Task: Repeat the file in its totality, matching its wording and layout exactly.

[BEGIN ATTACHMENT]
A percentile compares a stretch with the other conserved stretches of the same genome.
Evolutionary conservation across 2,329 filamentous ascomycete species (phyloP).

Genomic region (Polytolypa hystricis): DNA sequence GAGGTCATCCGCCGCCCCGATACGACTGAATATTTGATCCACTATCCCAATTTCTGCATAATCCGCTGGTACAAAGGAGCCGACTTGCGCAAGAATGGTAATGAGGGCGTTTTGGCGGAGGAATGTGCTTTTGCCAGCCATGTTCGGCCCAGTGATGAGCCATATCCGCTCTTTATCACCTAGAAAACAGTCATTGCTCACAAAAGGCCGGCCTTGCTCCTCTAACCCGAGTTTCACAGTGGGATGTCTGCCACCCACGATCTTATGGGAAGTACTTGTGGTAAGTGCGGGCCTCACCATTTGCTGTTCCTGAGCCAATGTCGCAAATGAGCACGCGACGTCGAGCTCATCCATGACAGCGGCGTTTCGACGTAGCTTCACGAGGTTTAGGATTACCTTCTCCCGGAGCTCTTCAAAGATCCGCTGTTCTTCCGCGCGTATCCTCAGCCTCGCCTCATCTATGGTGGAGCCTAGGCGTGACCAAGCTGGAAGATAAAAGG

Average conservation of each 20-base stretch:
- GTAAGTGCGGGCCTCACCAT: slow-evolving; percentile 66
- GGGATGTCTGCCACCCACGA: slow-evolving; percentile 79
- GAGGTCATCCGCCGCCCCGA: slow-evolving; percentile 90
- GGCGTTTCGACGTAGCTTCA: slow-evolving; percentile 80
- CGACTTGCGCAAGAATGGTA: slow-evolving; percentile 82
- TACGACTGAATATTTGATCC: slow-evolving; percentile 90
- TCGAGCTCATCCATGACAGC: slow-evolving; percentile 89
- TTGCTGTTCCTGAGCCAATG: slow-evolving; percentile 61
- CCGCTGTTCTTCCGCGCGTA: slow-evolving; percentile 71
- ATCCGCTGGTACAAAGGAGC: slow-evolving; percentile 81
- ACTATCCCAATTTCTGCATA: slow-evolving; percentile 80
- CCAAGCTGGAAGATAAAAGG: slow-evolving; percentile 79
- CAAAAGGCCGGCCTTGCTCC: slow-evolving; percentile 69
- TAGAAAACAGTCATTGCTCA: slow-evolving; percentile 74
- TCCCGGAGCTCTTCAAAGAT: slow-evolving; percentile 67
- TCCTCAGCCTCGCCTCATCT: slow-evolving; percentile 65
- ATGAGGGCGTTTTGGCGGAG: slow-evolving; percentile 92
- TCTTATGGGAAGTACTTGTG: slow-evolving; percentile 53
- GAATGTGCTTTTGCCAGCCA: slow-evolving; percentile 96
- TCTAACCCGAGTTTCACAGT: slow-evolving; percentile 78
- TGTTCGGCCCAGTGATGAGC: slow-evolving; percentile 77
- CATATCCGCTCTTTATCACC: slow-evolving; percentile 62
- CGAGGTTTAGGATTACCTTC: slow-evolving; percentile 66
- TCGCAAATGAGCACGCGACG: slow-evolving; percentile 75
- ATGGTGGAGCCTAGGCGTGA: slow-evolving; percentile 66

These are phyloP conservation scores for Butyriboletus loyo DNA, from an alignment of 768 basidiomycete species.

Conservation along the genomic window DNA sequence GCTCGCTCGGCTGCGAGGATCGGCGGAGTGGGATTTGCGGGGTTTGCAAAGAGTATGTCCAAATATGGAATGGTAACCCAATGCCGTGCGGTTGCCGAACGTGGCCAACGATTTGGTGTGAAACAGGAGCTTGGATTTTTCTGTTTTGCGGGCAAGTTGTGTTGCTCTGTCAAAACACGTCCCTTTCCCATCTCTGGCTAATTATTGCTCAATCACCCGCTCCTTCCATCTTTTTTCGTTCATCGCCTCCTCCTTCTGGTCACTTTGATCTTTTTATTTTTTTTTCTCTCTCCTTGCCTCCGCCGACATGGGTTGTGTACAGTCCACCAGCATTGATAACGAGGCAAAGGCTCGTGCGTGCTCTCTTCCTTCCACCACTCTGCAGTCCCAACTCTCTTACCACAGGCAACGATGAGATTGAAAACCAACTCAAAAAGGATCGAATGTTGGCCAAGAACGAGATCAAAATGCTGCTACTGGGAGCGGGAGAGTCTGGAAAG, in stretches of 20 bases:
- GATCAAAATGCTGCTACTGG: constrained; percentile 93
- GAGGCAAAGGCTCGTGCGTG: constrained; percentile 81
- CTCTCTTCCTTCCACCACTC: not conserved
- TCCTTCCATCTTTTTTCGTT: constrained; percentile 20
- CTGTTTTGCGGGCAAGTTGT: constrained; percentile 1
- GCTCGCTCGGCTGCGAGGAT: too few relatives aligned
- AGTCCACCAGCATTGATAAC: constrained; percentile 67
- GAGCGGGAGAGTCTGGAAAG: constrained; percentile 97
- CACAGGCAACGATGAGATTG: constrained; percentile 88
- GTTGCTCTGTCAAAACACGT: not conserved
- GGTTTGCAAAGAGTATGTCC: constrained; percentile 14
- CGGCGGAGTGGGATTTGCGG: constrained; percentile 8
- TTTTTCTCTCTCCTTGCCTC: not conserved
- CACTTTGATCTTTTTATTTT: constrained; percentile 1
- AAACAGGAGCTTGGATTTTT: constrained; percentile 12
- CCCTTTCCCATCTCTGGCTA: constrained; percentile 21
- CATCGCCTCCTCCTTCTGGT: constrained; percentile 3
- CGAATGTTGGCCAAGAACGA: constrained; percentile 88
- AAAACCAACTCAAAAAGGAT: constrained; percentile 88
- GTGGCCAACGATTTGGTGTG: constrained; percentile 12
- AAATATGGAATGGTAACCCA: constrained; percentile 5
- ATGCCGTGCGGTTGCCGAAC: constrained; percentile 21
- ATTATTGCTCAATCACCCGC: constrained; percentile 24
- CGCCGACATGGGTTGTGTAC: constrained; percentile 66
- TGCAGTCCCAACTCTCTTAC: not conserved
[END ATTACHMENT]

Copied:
A percentile compares a stretch with the other conserved stretches of the same genome.
Evolutionary conservation across 2,329 filamentous ascomycete species (phyloP).

Genomic region (Polytolypa hystricis): DNA sequence GAGGTCATCCGCCGCCCCGATACGACTGAATATTTGATCCACTATCCCAATTTCTGCATAATCCGCTGGTACAAAGGAGCCGACTTGCGCAAGAATGGTAATGAGGGCGTTTTGGCGGAGGAATGTGCTTTTGCCAGCCATGTTCGGCCCAGTGATGAGCCATATCCGCTCTTTATCACCTAGAAAACAGTCATTGCTCACAAAAGGCCGGCCTTGCTCCTCTAACCCGAGTTTCACAGTGGGATGTCTGCCACCCACGATCTTATGGGAAGTACTTGTGGTAAGTGCGGGCCTCACCATTTGCTGTTCCTGAGCCAATGTCGCAAATGAGCACGCGACGTCGAGCTCATCCATGACAGCGGCGTTTCGACGTAGCTTCACGAGGTTTAGGATTACCTTCTCCCGGAGCTCTTCAAAGATCCGCTGTTCTTCCGCGCGTATCCTCAGCCTCGCCTCATCTATGGTGGAGCCTAGGCGTGACCAAGCTGGAAGATAAAAGG

Average conservation of each 20-base stretch:
- GTAAGTGCGGGCCTCACCAT: slow-evolving; percentile 66
- GGGATGTCTGCCACCCACGA: slow-evolving; percentile 79
- GAGGTCATCCGCCGCCCCGA: slow-evolving; percentile 90
- GGCGTTTCGACGTAGCTTCA: slow-evolving; percentile 80
- CGACTTGCGCAAGAATGGTA: slow-evolving; percentile 82
- TACGACTGAATATTTGATCC: slow-evolving; percentile 90
- TCGAGCTCATCCATGACAGC: slow-evolving; percentile 89
- TTGCTGTTCCTGAGCCAATG: slow-evolving; percentile 61
- CCGCTGTTCTTCCGCGCGTA: slow-evolving; percentile 71
- ATCCGCTGGTACAAAGGAGC: slow-evolving; percentile 81
- ACTATCCCAATTTCTGCATA: slow-evolving; percentile 80
- CCAAGCTGGAAGATAAAAGG: slow-evolving; percentile 79
- CAAAAGGCCGGCCTTGCTCC: slow-evolving; percentile 69
- TAGAAAACAGTCATTGCTCA: slow-evolving; percentile 74
- TCCCGGAGCTCTTCAAAGAT: slow-evolving; percentile 67
- TCCTCAGCCTCGCCTCATCT: slow-evolving; percentile 65
- ATGAGGGCGTTTTGGCGGAG: slow-evolving; percentile 92
- TCTTATGGGAAGTACTTGTG: slow-evolving; percentile 53
- GAATGTGCTTTTGCCAGCCA: slow-evolving; percentile 96
- TCTAACCCGAGTTTCACAGT: slow-evolving; percentile 78
- TGTTCGGCCCAGTGATGAGC: slow-evolving; percentile 77
- CATATCCGCTCTTTATCACC: slow-evolving; percentile 62
- CGAGGTTTAGGATTACCTTC: slow-evolving; percentile 66
- TCGCAAATGAGCACGCGACG: slow-evolving; percentile 75
- ATGGTGGAGCCTAGGCGTGA: slow-evolving; percentile 66

These are phyloP conservation scores for Butyriboletus loyo DNA, from an alignment of 768 basidiomycete species.

Conservation along the genomic window DNA sequence GCTCGCTCGGCTGCGAGGATCGGCGGAGTGGGATTTGCGGGGTTTGCAAAGAGTATGTCCAAATATGGAATGGTAACCCAATGCCGTGCGGTTGCCGAACGTGGCCAACGATTTGGTGTGAAACAGGAGCTTGGATTTTTCTGTTTTGCGGGCAAGTTGTGTTGCTCTGTCAAAACACGTCCCTTTCCCATCTCTGGCTAATTATTGCTCAATCACCCGCTCCTTCCATCTTTTTTCGTTCATCGCCTCCTCCTTCTGGTCACTTTGATCTTTTTATTTTTTTTTCTCTCTCCTTGCCTCCGCCGACATGGGTTGTGTACAGTCCACCAGCATTGATAACGAGGCAAAGGCTCGTGCGTGCTCTCTTCCTTCCACCACTCTGCAGTCCCAACTCTCTTACCACAGGCAACGATGAGATTGAAAACCAACTCAAAAAGGATCGAATGTTGGCCAAGAACGAGATCAAAATGCTGCTACTGGGAGCGGGAGAGTCTGGAAAG, in stretches of 20 bases:
- GATCAAAATGCTGCTACTGG: constrained; percentile 93
- GAGGCAAAGGCTCGTGCGTG: constrained; percentile 81
- CTCTCTTCCTTCCACCACTC: not conserved
- TCCTTCCATCTTTTTTCGTT: constrained; percentile 20
- CTGTTTTGCGGGCAAGTTGT: constrained; percentile 1
- GCTCGCTCGGCTGCGAGGAT: too few relatives aligned
- AGTCCACCAGCATTGATAAC: constrained; percentile 67
- GAGCGGGAGAGTCTGGAAAG: constrained; percentile 97
- CACAGGCAACGATGAGATTG: constrained; percentile 88
- GTTGCTCTGTCAAAACACGT: not conserved
- GGTTTGCAAAGAGTATGTCC: constrained; percentile 14
- CGGCGGAGTGGGATTTGCGG: constrained; percentile 8
- TTTTTCTCTCTCCTTGCCTC: not conserved
- CACTTTGATCTTTTTATTTT: constrained; percentile 1
- AAACAGGAGCTTGGATTTTT: constrained; percentile 12
- CCCTTTCCCATCTCTGGCTA: constrained; percentile 21
- CATCGCCTCCTCCTTCTGGT: constrained; percentile 3
- CGAATGTTGGCCAAGAACGA: constrained; percentile 88
- AAAACCAACTCAAAAAGGAT: constrained; percentile 88
- GTGGCCAACGATTTGGTGTG: constrained; percentile 12
- AAATATGGAATGGTAACCCA: constrained; percentile 5
- ATGCCGTGCGGTTGCCGAAC: constrained; percentile 21
- ATTATTGCTCAATCACCCGC: constrained; percentile 24
- CGCCGACATGGGTTGTGTAC: constrained; percentile 66
- TGCAGTCCCAACTCTCTTAC: not conserved